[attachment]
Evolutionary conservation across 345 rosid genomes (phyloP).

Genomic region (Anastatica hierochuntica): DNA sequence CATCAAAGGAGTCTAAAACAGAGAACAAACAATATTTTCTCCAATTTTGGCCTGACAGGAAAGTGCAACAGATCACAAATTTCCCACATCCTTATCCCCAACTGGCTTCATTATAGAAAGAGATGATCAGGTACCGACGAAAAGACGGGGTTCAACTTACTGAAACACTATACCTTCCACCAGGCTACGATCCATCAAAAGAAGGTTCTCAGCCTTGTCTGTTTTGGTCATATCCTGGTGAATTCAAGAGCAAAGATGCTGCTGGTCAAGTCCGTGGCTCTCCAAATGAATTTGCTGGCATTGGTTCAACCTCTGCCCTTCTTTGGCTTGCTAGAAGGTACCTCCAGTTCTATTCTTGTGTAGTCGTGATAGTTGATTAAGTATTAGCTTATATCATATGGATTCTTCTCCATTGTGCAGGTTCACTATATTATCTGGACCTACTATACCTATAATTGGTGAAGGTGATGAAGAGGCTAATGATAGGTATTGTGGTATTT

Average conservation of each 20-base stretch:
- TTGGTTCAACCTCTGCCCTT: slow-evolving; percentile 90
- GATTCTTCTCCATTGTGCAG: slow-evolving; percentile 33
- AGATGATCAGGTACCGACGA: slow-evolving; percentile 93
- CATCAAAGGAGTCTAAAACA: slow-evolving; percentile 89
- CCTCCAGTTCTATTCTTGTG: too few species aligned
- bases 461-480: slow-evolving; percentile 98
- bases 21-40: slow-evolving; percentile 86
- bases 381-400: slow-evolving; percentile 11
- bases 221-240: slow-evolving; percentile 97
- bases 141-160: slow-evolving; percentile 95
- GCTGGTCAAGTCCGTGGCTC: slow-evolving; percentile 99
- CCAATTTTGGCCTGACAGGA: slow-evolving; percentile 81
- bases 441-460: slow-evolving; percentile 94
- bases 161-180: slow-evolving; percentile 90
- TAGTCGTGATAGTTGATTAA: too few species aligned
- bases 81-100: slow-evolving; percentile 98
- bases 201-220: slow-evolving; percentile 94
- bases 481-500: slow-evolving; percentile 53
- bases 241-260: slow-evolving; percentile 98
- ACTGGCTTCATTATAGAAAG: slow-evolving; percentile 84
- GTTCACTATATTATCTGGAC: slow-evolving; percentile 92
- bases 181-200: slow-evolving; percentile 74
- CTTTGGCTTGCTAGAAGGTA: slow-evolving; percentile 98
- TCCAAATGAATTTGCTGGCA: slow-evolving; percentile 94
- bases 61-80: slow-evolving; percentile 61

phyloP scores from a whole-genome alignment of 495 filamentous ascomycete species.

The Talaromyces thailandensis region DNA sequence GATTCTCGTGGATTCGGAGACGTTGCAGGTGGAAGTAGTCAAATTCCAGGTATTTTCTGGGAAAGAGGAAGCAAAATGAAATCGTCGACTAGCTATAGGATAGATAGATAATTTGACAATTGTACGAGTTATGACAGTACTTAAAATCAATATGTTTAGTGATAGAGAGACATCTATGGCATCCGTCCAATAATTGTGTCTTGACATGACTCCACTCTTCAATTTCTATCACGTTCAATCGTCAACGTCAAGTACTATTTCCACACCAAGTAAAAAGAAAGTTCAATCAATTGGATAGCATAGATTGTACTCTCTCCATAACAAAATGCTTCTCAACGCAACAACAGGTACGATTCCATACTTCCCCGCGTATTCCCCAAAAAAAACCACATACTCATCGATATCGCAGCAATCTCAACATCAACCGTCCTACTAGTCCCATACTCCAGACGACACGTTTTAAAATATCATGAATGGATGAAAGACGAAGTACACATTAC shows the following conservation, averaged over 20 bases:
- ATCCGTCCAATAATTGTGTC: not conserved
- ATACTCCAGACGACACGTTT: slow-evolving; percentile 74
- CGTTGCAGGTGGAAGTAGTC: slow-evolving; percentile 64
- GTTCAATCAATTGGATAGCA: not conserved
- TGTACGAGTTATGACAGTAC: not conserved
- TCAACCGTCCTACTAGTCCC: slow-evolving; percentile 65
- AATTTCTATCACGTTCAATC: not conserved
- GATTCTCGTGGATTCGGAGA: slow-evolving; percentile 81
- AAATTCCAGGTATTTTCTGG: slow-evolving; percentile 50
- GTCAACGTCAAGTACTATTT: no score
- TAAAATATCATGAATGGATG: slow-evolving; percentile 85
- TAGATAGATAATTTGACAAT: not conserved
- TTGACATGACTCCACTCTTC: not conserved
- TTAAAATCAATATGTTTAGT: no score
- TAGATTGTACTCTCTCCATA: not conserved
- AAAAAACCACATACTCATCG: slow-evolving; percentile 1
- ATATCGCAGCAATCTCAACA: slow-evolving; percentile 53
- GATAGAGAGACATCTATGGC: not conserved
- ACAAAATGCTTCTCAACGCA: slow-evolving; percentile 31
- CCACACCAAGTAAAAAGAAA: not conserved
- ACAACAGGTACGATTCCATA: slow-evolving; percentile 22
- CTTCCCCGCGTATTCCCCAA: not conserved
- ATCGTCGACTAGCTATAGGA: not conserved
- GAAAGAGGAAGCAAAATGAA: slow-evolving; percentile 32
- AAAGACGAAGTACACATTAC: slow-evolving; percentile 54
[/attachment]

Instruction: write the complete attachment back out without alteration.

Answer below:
Evolutionary conservation across 345 rosid genomes (phyloP).

Genomic region (Anastatica hierochuntica): DNA sequence CATCAAAGGAGTCTAAAACAGAGAACAAACAATATTTTCTCCAATTTTGGCCTGACAGGAAAGTGCAACAGATCACAAATTTCCCACATCCTTATCCCCAACTGGCTTCATTATAGAAAGAGATGATCAGGTACCGACGAAAAGACGGGGTTCAACTTACTGAAACACTATACCTTCCACCAGGCTACGATCCATCAAAAGAAGGTTCTCAGCCTTGTCTGTTTTGGTCATATCCTGGTGAATTCAAGAGCAAAGATGCTGCTGGTCAAGTCCGTGGCTCTCCAAATGAATTTGCTGGCATTGGTTCAACCTCTGCCCTTCTTTGGCTTGCTAGAAGGTACCTCCAGTTCTATTCTTGTGTAGTCGTGATAGTTGATTAAGTATTAGCTTATATCATATGGATTCTTCTCCATTGTGCAGGTTCACTATATTATCTGGACCTACTATACCTATAATTGGTGAAGGTGATGAAGAGGCTAATGATAGGTATTGTGGTATTT

Average conservation of each 20-base stretch:
- TTGGTTCAACCTCTGCCCTT: slow-evolving; percentile 90
- GATTCTTCTCCATTGTGCAG: slow-evolving; percentile 33
- AGATGATCAGGTACCGACGA: slow-evolving; percentile 93
- CATCAAAGGAGTCTAAAACA: slow-evolving; percentile 89
- CCTCCAGTTCTATTCTTGTG: too few species aligned
- bases 461-480: slow-evolving; percentile 98
- bases 21-40: slow-evolving; percentile 86
- bases 381-400: slow-evolving; percentile 11
- bases 221-240: slow-evolving; percentile 97
- bases 141-160: slow-evolving; percentile 95
- GCTGGTCAAGTCCGTGGCTC: slow-evolving; percentile 99
- CCAATTTTGGCCTGACAGGA: slow-evolving; percentile 81
- bases 441-460: slow-evolving; percentile 94
- bases 161-180: slow-evolving; percentile 90
- TAGTCGTGATAGTTGATTAA: too few species aligned
- bases 81-100: slow-evolving; percentile 98
- bases 201-220: slow-evolving; percentile 94
- bases 481-500: slow-evolving; percentile 53
- bases 241-260: slow-evolving; percentile 98
- ACTGGCTTCATTATAGAAAG: slow-evolving; percentile 84
- GTTCACTATATTATCTGGAC: slow-evolving; percentile 92
- bases 181-200: slow-evolving; percentile 74
- CTTTGGCTTGCTAGAAGGTA: slow-evolving; percentile 98
- TCCAAATGAATTTGCTGGCA: slow-evolving; percentile 94
- bases 61-80: slow-evolving; percentile 61

phyloP scores from a whole-genome alignment of 495 filamentous ascomycete species.

The Talaromyces thailandensis region DNA sequence GATTCTCGTGGATTCGGAGACGTTGCAGGTGGAAGTAGTCAAATTCCAGGTATTTTCTGGGAAAGAGGAAGCAAAATGAAATCGTCGACTAGCTATAGGATAGATAGATAATTTGACAATTGTACGAGTTATGACAGTACTTAAAATCAATATGTTTAGTGATAGAGAGACATCTATGGCATCCGTCCAATAATTGTGTCTTGACATGACTCCACTCTTCAATTTCTATCACGTTCAATCGTCAACGTCAAGTACTATTTCCACACCAAGTAAAAAGAAAGTTCAATCAATTGGATAGCATAGATTGTACTCTCTCCATAACAAAATGCTTCTCAACGCAACAACAGGTACGATTCCATACTTCCCCGCGTATTCCCCAAAAAAAACCACATACTCATCGATATCGCAGCAATCTCAACATCAACCGTCCTACTAGTCCCATACTCCAGACGACACGTTTTAAAATATCATGAATGGATGAAAGACGAAGTACACATTAC shows the following conservation, averaged over 20 bases:
- ATCCGTCCAATAATTGTGTC: not conserved
- ATACTCCAGACGACACGTTT: slow-evolving; percentile 74
- CGTTGCAGGTGGAAGTAGTC: slow-evolving; percentile 64
- GTTCAATCAATTGGATAGCA: not conserved
- TGTACGAGTTATGACAGTAC: not conserved
- TCAACCGTCCTACTAGTCCC: slow-evolving; percentile 65
- AATTTCTATCACGTTCAATC: not conserved
- GATTCTCGTGGATTCGGAGA: slow-evolving; percentile 81
- AAATTCCAGGTATTTTCTGG: slow-evolving; percentile 50
- GTCAACGTCAAGTACTATTT: no score
- TAAAATATCATGAATGGATG: slow-evolving; percentile 85
- TAGATAGATAATTTGACAAT: not conserved
- TTGACATGACTCCACTCTTC: not conserved
- TTAAAATCAATATGTTTAGT: no score
- TAGATTGTACTCTCTCCATA: not conserved
- AAAAAACCACATACTCATCG: slow-evolving; percentile 1
- ATATCGCAGCAATCTCAACA: slow-evolving; percentile 53
- GATAGAGAGACATCTATGGC: not conserved
- ACAAAATGCTTCTCAACGCA: slow-evolving; percentile 31
- CCACACCAAGTAAAAAGAAA: not conserved
- ACAACAGGTACGATTCCATA: slow-evolving; percentile 22
- CTTCCCCGCGTATTCCCCAA: not conserved
- ATCGTCGACTAGCTATAGGA: not conserved
- GAAAGAGGAAGCAAAATGAA: slow-evolving; percentile 32
- AAAGACGAAGTACACATTAC: slow-evolving; percentile 54